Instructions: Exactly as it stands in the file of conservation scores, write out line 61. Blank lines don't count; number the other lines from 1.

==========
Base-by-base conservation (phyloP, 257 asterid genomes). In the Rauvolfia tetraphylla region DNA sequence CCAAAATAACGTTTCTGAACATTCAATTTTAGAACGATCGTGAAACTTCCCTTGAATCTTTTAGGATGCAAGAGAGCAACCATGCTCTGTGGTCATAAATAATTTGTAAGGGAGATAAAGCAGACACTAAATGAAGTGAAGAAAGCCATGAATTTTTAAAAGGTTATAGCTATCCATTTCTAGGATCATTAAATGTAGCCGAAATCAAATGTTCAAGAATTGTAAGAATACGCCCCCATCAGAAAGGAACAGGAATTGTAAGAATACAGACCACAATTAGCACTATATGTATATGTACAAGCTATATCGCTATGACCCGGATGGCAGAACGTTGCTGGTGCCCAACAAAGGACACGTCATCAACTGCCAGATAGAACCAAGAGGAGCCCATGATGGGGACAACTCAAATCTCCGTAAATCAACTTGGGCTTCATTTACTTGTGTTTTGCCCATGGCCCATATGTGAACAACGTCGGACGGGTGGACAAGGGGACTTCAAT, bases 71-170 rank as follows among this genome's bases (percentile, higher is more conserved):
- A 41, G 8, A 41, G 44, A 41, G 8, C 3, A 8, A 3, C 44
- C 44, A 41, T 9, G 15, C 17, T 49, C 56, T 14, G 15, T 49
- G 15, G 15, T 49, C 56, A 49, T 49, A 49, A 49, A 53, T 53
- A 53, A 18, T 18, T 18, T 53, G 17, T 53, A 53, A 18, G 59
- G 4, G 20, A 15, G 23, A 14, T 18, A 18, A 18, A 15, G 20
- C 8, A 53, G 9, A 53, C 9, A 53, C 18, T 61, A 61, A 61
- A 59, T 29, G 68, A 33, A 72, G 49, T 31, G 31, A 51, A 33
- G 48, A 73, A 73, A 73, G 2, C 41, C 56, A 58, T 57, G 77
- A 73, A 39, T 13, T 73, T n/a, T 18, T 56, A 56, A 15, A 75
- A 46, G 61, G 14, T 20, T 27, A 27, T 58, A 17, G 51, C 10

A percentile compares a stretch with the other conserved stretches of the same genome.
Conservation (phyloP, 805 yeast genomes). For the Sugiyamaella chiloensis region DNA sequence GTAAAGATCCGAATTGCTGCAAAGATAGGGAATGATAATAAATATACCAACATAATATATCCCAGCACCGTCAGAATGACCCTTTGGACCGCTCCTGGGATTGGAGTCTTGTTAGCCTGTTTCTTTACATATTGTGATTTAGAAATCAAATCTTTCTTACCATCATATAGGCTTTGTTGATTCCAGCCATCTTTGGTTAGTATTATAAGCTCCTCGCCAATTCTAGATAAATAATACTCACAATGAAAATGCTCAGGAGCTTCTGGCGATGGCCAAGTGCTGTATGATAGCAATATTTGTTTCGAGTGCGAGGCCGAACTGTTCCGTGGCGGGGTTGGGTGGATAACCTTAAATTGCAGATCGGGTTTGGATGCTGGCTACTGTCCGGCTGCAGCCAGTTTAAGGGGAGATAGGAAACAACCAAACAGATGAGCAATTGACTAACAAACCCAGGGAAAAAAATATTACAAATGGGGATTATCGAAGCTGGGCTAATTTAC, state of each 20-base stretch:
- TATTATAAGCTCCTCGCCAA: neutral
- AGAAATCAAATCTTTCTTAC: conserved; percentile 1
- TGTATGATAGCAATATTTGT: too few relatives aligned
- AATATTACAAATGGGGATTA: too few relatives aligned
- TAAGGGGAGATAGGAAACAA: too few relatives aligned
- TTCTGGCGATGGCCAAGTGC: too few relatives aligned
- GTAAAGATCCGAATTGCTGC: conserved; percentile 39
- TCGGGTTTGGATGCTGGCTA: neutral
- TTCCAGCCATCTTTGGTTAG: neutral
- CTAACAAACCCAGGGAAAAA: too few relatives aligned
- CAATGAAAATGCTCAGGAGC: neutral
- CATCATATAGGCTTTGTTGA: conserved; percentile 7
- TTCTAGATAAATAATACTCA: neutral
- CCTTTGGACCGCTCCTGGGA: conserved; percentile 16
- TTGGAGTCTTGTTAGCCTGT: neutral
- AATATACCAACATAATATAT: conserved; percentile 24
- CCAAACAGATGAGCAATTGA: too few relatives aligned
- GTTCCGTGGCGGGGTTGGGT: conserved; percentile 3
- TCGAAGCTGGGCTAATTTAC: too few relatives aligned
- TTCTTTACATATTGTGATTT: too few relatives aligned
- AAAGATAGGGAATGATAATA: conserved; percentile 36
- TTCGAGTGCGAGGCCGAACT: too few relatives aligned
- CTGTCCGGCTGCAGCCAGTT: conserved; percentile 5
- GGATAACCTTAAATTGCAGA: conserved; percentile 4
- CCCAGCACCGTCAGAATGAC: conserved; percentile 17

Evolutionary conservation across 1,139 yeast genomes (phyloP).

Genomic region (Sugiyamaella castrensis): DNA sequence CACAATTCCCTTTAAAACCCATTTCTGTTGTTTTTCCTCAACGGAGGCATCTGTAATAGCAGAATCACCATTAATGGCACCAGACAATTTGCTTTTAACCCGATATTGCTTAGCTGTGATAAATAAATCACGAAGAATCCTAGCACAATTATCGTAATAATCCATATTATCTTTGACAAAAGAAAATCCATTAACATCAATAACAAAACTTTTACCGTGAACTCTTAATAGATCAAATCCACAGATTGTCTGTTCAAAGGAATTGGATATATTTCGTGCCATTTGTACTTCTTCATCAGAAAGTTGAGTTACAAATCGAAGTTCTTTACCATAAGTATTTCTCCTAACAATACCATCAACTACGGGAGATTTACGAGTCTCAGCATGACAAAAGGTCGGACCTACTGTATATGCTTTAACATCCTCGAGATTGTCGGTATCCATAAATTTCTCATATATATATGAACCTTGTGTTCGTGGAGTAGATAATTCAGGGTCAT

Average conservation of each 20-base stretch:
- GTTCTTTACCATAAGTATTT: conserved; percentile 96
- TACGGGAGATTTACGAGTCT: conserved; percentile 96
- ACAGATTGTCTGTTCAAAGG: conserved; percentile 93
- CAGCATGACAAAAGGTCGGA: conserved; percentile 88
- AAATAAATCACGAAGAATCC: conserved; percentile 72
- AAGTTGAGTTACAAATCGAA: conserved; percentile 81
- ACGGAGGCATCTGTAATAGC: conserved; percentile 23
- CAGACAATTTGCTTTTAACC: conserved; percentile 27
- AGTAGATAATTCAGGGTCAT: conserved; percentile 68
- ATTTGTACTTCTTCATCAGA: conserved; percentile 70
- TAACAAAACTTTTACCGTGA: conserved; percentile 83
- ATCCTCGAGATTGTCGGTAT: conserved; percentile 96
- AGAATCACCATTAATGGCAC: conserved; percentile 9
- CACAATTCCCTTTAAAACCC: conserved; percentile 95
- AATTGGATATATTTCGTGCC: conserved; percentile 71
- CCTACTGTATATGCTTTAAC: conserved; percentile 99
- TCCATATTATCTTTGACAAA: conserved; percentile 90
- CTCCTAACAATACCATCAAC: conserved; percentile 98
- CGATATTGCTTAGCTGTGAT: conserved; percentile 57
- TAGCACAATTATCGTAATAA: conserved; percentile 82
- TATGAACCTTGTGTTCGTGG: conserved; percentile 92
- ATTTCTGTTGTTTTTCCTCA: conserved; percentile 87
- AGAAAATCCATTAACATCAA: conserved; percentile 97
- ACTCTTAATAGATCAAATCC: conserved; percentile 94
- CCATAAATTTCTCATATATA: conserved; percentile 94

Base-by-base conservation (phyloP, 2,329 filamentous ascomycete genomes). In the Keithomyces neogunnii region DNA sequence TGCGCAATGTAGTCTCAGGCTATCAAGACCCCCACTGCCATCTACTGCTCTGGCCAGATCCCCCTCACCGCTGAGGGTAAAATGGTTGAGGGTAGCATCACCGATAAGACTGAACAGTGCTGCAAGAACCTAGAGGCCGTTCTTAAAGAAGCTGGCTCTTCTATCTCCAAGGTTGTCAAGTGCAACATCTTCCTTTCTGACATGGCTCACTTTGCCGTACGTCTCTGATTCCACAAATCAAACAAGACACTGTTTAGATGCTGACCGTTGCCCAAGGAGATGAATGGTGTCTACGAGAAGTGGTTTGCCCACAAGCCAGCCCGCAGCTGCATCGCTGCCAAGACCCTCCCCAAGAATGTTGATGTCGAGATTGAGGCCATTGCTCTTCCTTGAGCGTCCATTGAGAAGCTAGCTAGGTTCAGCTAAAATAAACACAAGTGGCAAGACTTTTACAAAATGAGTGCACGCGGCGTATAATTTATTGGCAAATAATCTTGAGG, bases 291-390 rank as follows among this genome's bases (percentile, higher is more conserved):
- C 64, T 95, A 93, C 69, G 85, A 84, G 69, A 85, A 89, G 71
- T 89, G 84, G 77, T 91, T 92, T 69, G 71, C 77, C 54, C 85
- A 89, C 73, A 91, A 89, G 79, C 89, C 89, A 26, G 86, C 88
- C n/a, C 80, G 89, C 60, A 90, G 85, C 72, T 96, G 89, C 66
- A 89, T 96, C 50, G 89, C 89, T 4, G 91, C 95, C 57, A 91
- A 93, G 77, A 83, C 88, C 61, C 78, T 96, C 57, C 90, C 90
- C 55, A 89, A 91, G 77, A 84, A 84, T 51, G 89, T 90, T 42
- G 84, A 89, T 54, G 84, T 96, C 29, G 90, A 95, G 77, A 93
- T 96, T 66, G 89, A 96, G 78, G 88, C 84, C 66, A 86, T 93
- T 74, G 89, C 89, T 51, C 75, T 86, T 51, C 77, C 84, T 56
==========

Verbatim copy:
- TAGCACAATTATCGTAATAA: conserved; percentile 82